2

We don’t call our cousins cousin Somebody the way we do with uncles and aunts; we just refer to them by their given name directly.

But sometimes we cannot use their name to address them, such as if they are older than we are, so then we refer to them as brothers or sisters.

One of my cousins, who is older than me, recently got married. What is the appropriate way to call his wife in this case? Calling her my cousin-in-law is little embarrassing to me, so I would like a word that does not embarrass me.

closed as off-topic by TimLymington, tchrist, Chenmunka, Edwin Ashworth, choster Sep 7 '14 at 17:46

  • This question does not appear to be about English language and usage within the scope defined in the help center.
If this question can be reworded to fit the rules in the help center, please edit the question.

  • 3
    This idea of not being able to use somebody's name if they are older is not a contemporary English custom. As is the idea of calling cousins brother or sister and not cousin (in 19th century English novels, I believe people were addressed as cousin, or it's shortened form cos, quite often). I don't know whether English has a word available for this purpose. – Peter Shor Sep 6 '14 at 13:34
  • 4
    This question appears to be off-topic because it is about etiquette rather than English. – TimLymington Sep 6 '14 at 13:41
  • 3
    aniskhan001, calling your cousin's wife a sister-in-law is contrary to fact and to ordinary English usage. It would confuse anyone who hears you call her so unless you've already explained to them the non-standard meaning you've assigned to the term. But in the explanation you may naturally find it difficult to avoid the phrase “cousin's wife”. Also, your cousin's wife may well object to being called your sister-in-law, and your sister-in-laws may object to your calling your cousin's wife a sister-in-law. By the way, what culture is "we" in the question? – James Waldby - jwpat7 Sep 6 '14 at 14:12
  • 1
    If you and your interlocutor are using English as a second language in a particular cultural setting, then check with what others in that setting use in that context. As others here have said, none of what you ask about using is correct or usual English practice, as far as native English speaking and Western culture are concerned. But perhaps it is useful in your particular setting. That would be hard for someone unfamiliar with your setting to know or help with. Consider asking at English Language Learners. – Drew Sep 6 '14 at 14:36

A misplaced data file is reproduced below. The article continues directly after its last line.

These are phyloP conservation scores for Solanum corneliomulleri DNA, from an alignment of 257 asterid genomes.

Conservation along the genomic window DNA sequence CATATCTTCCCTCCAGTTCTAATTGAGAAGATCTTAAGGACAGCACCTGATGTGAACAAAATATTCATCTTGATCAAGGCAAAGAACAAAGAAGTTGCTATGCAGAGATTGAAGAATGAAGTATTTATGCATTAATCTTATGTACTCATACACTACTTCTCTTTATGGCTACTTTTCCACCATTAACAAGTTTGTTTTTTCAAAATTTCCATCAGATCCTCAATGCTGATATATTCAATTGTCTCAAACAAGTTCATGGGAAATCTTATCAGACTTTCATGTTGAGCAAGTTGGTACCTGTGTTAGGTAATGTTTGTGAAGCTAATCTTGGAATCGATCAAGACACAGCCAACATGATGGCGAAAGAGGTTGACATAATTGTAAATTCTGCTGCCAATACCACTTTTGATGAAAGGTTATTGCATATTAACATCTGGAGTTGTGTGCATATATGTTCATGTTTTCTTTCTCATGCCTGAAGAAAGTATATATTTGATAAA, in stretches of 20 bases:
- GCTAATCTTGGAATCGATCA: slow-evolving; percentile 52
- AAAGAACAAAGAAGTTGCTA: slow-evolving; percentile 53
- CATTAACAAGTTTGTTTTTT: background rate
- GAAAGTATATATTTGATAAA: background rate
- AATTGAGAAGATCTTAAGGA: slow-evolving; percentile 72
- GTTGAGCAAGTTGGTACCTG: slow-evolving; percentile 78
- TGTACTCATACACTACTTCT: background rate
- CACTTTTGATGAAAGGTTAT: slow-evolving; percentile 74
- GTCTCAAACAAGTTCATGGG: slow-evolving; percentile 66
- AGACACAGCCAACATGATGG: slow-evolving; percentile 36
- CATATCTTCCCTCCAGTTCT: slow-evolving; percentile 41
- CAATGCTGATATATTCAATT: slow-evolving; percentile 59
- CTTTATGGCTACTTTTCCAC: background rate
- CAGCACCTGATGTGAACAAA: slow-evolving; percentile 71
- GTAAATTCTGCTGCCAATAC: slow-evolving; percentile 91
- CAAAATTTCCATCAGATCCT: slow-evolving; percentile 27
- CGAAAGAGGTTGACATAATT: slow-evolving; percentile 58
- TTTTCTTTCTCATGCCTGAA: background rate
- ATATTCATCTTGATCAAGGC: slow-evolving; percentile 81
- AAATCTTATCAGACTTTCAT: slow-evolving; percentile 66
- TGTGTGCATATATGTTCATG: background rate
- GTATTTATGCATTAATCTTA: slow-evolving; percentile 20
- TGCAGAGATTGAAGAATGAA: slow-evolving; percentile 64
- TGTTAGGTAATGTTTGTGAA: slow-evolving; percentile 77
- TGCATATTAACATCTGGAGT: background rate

• 4
    South Asian cultures have a bewildering variety of names and nicknames for every conceivable relative. In some Indian families, people use the Hindi words for relatives, even when speaking English. This is probably the simplest solution. – Peter Shor Sep 6 '14 at 16:43
2

If your cousin's name was John Smith, you would call his wife Mrs. Smith.

  • I wonder whether the OP is from a culture where a cousin Bob who is of a generation older than one’s own (like for example one’s first or second cousin once removed) is addressed not as Bob but as Uncle Bob as a form of respect. That particular practice is not long gone from the English-speaking world, and may still exist here and there in isolated pockets. – tchrist Sep 6 '14 at 15:40
  • @tchrist You may be correct. In most English-speaking regions, using the honorific Mrs. would be considered correct and respectful. This would not be the case if you referred to her using the first name of his ex-wife. – Gary's Student Sep 6 '14 at 15:46
  • 1
    The problem with Mrs. Smith is that when attending a Smith family gathering, there are likely to be several Mrs. Smiths, and perhaps even a multitude of them. :) It is also rather distancing to use Mrs. for a family member, which is why we have familial honorifics replacing general ones for family. Grandma Jones would never be just Mrs. Jones to a family member. It could even risk being interpreted as a sign not of respect but of disrespect, since it effaces the family relationship. – tchrist Sep 6 '14 at 15:53
  • @tchrist Once again you may be correct. It may be a difference in cultures. If I met the woman for the first time and she was older than me, I would use Mrs. Normally she would immediately respond: Please call me Mary. I would then feel comfortable using her first name. – Gary's Student Sep 6 '14 at 16:01

Not the answer you're looking for? Browse other questions tagged or ask your own question.